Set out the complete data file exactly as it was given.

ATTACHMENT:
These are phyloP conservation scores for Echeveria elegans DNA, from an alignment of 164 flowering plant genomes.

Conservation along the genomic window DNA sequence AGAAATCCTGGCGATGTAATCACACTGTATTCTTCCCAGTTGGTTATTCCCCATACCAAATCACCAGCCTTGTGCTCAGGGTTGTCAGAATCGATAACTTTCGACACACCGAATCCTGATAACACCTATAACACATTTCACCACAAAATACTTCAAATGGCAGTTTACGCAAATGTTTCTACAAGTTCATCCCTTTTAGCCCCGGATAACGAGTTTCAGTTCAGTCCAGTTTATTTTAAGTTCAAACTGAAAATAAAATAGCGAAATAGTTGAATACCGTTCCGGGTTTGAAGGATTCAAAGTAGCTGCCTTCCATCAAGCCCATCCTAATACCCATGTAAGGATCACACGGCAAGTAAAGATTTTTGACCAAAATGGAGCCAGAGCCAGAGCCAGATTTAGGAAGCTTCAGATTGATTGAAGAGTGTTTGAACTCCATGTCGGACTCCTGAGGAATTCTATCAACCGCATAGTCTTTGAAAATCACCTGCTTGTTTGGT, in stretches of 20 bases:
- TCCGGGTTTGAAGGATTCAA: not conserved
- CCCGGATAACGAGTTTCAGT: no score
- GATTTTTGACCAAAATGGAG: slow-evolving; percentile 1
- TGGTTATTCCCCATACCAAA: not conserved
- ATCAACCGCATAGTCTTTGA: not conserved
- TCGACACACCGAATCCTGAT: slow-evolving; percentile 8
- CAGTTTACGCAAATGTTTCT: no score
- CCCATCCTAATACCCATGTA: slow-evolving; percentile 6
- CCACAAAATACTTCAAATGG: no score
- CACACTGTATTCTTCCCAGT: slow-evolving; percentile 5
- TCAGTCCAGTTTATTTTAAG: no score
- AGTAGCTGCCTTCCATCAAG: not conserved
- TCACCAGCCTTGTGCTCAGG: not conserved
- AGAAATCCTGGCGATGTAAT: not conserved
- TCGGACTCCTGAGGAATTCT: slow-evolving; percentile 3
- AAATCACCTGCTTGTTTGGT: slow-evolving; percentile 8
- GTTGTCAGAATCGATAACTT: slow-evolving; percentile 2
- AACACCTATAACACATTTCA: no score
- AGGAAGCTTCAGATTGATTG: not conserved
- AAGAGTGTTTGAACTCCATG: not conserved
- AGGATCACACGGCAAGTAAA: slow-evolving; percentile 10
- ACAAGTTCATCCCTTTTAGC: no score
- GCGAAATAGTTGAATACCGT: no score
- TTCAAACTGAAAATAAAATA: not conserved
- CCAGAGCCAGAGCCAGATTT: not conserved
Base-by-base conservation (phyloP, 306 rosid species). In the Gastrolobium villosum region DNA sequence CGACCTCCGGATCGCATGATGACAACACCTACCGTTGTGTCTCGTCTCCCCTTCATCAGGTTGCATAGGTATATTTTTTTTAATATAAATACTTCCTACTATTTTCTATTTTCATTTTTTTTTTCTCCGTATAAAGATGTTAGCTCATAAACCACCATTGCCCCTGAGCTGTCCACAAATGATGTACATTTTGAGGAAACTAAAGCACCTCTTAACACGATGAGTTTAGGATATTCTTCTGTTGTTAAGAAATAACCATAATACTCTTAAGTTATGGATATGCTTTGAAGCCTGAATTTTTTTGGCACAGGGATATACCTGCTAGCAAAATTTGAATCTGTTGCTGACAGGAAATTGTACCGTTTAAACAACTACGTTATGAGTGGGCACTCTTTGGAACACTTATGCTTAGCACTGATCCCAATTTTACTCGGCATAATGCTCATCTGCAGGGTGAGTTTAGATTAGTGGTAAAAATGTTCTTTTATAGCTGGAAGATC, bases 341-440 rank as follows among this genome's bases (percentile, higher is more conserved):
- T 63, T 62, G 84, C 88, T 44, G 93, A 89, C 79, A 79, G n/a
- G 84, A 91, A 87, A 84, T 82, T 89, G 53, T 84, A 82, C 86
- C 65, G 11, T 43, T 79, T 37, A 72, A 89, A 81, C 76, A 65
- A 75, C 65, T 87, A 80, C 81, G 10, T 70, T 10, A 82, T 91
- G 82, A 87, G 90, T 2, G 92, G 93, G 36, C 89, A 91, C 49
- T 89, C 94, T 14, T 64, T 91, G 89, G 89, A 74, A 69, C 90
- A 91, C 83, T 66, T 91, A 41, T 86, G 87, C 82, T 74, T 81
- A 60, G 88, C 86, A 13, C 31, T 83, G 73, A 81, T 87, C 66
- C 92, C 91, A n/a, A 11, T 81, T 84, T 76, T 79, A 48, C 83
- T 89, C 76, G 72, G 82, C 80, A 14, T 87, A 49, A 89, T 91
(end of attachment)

These are phyloP conservation scores for Echeveria elegans DNA, from an alignment of 164 flowering plant genomes.

Conservation along the genomic window DNA sequence AGAAATCCTGGCGATGTAATCACACTGTATTCTTCCCAGTTGGTTATTCCCCATACCAAATCACCAGCCTTGTGCTCAGGGTTGTCAGAATCGATAACTTTCGACACACCGAATCCTGATAACACCTATAACACATTTCACCACAAAATACTTCAAATGGCAGTTTACGCAAATGTTTCTACAAGTTCATCCCTTTTAGCCCCGGATAACGAGTTTCAGTTCAGTCCAGTTTATTTTAAGTTCAAACTGAAAATAAAATAGCGAAATAGTTGAATACCGTTCCGGGTTTGAAGGATTCAAAGTAGCTGCCTTCCATCAAGCCCATCCTAATACCCATGTAAGGATCACACGGCAAGTAAAGATTTTTGACCAAAATGGAGCCAGAGCCAGAGCCAGATTTAGGAAGCTTCAGATTGATTGAAGAGTGTTTGAACTCCATGTCGGACTCCTGAGGAATTCTATCAACCGCATAGTCTTTGAAAATCACCTGCTTGTTTGGT, in stretches of 20 bases:
- TCCGGGTTTGAAGGATTCAA: not conserved
- CCCGGATAACGAGTTTCAGT: no score
- GATTTTTGACCAAAATGGAG: slow-evolving; percentile 1
- TGGTTATTCCCCATACCAAA: not conserved
- ATCAACCGCATAGTCTTTGA: not conserved
- TCGACACACCGAATCCTGAT: slow-evolving; percentile 8
- CAGTTTACGCAAATGTTTCT: no score
- CCCATCCTAATACCCATGTA: slow-evolving; percentile 6
- CCACAAAATACTTCAAATGG: no score
- CACACTGTATTCTTCCCAGT: slow-evolving; percentile 5
- TCAGTCCAGTTTATTTTAAG: no score
- AGTAGCTGCCTTCCATCAAG: not conserved
- TCACCAGCCTTGTGCTCAGG: not conserved
- AGAAATCCTGGCGATGTAAT: not conserved
- TCGGACTCCTGAGGAATTCT: slow-evolving; percentile 3
- AAATCACCTGCTTGTTTGGT: slow-evolving; percentile 8
- GTTGTCAGAATCGATAACTT: slow-evolving; percentile 2
- AACACCTATAACACATTTCA: no score
- AGGAAGCTTCAGATTGATTG: not conserved
- AAGAGTGTTTGAACTCCATG: not conserved
- AGGATCACACGGCAAGTAAA: slow-evolving; percentile 10
- ACAAGTTCATCCCTTTTAGC: no score
- GCGAAATAGTTGAATACCGT: no score
- TTCAAACTGAAAATAAAATA: not conserved
- CCAGAGCCAGAGCCAGATTT: not conserved
Base-by-base conservation (phyloP, 306 rosid species). In the Gastrolobium villosum region DNA sequence CGACCTCCGGATCGCATGATGACAACACCTACCGTTGTGTCTCGTCTCCCCTTCATCAGGTTGCATAGGTATATTTTTTTTAATATAAATACTTCCTACTATTTTCTATTTTCATTTTTTTTTTCTCCGTATAAAGATGTTAGCTCATAAACCACCATTGCCCCTGAGCTGTCCACAAATGATGTACATTTTGAGGAAACTAAAGCACCTCTTAACACGATGAGTTTAGGATATTCTTCTGTTGTTAAGAAATAACCATAATACTCTTAAGTTATGGATATGCTTTGAAGCCTGAATTTTTTTGGCACAGGGATATACCTGCTAGCAAAATTTGAATCTGTTGCTGACAGGAAATTGTACCGTTTAAACAACTACGTTATGAGTGGGCACTCTTTGGAACACTTATGCTTAGCACTGATCCCAATTTTACTCGGCATAATGCTCATCTGCAGGGTGAGTTTAGATTAGTGGTAAAAATGTTCTTTTATAGCTGGAAGATC, bases 341-440 rank as follows among this genome's bases (percentile, higher is more conserved):
- T 63, T 62, G 84, C 88, T 44, G 93, A 89, C 79, A 79, G n/a
- G 84, A 91, A 87, A 84, T 82, T 89, G 53, T 84, A 82, C 86
- C 65, G 11, T 43, T 79, T 37, A 72, A 89, A 81, C 76, A 65
- A 75, C 65, T 87, A 80, C 81, G 10, T 70, T 10, A 82, T 91
- G 82, A 87, G 90, T 2, G 92, G 93, G 36, C 89, A 91, C 49
- T 89, C 94, T 14, T 64, T 91, G 89, G 89, A 74, A 69, C 90
- A 91, C 83, T 66, T 91, A 41, T 86, G 87, C 82, T 74, T 81
- A 60, G 88, C 86, A 13, C 31, T 83, G 73, A 81, T 87, C 66
- C 92, C 91, A n/a, A 11, T 81, T 84, T 76, T 79, A 48, C 83
- T 89, C 76, G 72, G 82, C 80, A 14, T 87, A 49, A 89, T 91